To prevent harsh shadows from being cast behind your subjects, you should–at all times–avoid pointing the flash directly at them. Try using an Omni-bounce or bounce card to soften the beat falling on your subjects to foster an ambient feel and reduce flash evidence. Flash can be bounced off the ceiling, walls, a wedding gown, a guest’s white shirt, or anything available that reflects light well.

Bouncing softens the light source by effectively making the original larger and spreading it out in every direction to eliminate hard shadows. Using a sideways bounce off a wall can also create side lighting in rooms with very flat illumination and a directional effect for simple portraits. Check out our range of wedding photography for your wedding day.

Fill-in Flash For Outdoor Shoots

When faced with a healthy backlight situation, the camera’s exposure settings will automatically underexpose the subject to compensate for the bright background. Using a fill-in flash in such cases illuminates the subject, preventing them from being underexposed. It can also be handy to keep eye sockets from getting too dark or lower the contrast ratio of shadows and highlights in direct sunlight. For best results, you should shoot in A mode and put your external flash on high-speed sync, a function that is available in most TTL flashes. This creates a nicely exposed subject and ambient background. When the issue is close, and the sky is clear or partly cloudy, you can also take advantage of high-speed sync and use a fast shutter along with negative exposure compensation to darken the background, saturate the blue in the sky, and add a little drama to the clouds above. Darkening the ground allows your subject to stand out from the background instead of blending in, creating more depth in the picture.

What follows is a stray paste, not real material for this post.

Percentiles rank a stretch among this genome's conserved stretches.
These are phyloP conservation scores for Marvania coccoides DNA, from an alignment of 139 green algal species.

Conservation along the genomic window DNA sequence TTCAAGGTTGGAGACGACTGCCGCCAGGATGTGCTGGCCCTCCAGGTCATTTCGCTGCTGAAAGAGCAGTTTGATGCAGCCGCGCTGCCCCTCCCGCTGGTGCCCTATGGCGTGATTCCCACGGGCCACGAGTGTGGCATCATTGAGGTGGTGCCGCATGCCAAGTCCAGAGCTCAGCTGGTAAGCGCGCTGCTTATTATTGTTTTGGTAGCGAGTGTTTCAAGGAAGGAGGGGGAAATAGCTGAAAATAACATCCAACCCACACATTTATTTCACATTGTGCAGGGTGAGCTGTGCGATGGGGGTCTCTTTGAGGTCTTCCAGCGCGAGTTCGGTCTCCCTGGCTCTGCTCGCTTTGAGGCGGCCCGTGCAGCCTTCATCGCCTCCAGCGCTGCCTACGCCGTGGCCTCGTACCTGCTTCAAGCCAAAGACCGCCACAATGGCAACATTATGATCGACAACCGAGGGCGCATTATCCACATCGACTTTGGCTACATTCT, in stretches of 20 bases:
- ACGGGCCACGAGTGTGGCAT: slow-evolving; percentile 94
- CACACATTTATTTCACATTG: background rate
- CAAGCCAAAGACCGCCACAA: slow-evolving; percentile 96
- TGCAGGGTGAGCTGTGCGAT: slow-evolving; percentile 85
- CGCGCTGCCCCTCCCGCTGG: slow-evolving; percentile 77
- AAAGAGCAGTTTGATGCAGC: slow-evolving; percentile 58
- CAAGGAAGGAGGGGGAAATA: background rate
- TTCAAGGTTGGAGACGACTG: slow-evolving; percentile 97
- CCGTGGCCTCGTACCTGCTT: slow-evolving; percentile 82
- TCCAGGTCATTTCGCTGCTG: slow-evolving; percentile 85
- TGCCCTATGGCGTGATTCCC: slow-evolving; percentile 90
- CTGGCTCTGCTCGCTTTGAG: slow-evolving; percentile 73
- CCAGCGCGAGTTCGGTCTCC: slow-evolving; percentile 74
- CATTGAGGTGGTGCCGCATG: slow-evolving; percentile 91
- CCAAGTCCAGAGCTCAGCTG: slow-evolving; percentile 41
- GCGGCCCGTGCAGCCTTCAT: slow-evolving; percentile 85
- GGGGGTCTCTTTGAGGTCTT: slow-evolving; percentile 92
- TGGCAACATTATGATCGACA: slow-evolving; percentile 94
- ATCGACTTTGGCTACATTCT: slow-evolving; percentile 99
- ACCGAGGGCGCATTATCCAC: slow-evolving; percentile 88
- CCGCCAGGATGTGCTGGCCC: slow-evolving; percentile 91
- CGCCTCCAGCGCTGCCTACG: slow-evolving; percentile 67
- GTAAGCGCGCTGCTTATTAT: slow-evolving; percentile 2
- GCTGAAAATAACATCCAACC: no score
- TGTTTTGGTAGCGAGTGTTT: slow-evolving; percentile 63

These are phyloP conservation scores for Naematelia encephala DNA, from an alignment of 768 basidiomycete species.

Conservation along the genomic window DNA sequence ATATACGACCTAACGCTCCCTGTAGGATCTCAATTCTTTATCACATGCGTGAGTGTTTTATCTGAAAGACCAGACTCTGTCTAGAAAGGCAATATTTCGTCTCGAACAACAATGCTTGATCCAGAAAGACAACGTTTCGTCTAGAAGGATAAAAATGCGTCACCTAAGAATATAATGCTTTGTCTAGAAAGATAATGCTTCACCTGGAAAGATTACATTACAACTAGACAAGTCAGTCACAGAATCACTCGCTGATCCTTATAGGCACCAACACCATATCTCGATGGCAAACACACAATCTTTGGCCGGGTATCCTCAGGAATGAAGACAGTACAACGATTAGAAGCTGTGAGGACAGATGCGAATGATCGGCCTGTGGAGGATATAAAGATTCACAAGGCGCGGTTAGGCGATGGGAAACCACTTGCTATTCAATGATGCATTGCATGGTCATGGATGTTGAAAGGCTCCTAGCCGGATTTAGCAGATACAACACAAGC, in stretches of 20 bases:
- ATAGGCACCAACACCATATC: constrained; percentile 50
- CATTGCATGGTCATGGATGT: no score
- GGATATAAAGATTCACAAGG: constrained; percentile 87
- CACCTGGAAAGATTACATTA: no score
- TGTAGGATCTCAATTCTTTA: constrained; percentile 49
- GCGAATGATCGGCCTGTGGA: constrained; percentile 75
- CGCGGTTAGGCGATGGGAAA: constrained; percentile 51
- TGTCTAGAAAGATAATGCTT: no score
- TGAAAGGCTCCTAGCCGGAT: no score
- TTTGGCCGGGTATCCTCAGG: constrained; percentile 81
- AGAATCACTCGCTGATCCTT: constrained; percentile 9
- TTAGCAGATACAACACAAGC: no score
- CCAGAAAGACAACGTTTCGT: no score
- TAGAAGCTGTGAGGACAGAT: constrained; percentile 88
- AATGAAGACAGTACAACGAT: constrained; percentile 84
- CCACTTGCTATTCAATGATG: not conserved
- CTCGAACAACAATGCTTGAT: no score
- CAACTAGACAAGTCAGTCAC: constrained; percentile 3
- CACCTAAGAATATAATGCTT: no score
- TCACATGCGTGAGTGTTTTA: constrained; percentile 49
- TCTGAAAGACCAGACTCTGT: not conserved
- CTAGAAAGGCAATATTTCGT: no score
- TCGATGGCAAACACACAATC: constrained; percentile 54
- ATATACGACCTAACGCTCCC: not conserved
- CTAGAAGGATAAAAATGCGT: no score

Contrary to the use of bounce flash indoors, as explained above, direct flash rules reign for outdoor shots–no diffusers or modifiers, no bounce. Here it’s used as either a little fill to get rid of harsh shadows or bring the subject in balance with the ambient light–usually for intense backlight situations. For fill-in effects, try using strobes at about -1 to -2 power on your flash.

Freezing Action

As events in a wedding evolve so quickly, there will be times when you need to freeze action. Some examples include a couple of dancing and a wedding march-in. While shooting without a flash creates the “blurred movements” of an event, shooting with an on-camera flash shows the static action using a faster shutter speed.

Flash Basics For Wedding Photographers

Put your flash on top of your camera. Point it straight up. Add the diffuser to the top. Hook the battery pack to your belt and plug it into your flash. Turn everything on and put your sparkle on ETTL. Take a photo in a low-light situation where your in-camera meter shows that you will be under-exposed according to your camera settings. Notice that the flash puts out the amount of light it judges. It would help if you exposed the scene correctly. I know – this is basic, but hang in there with me.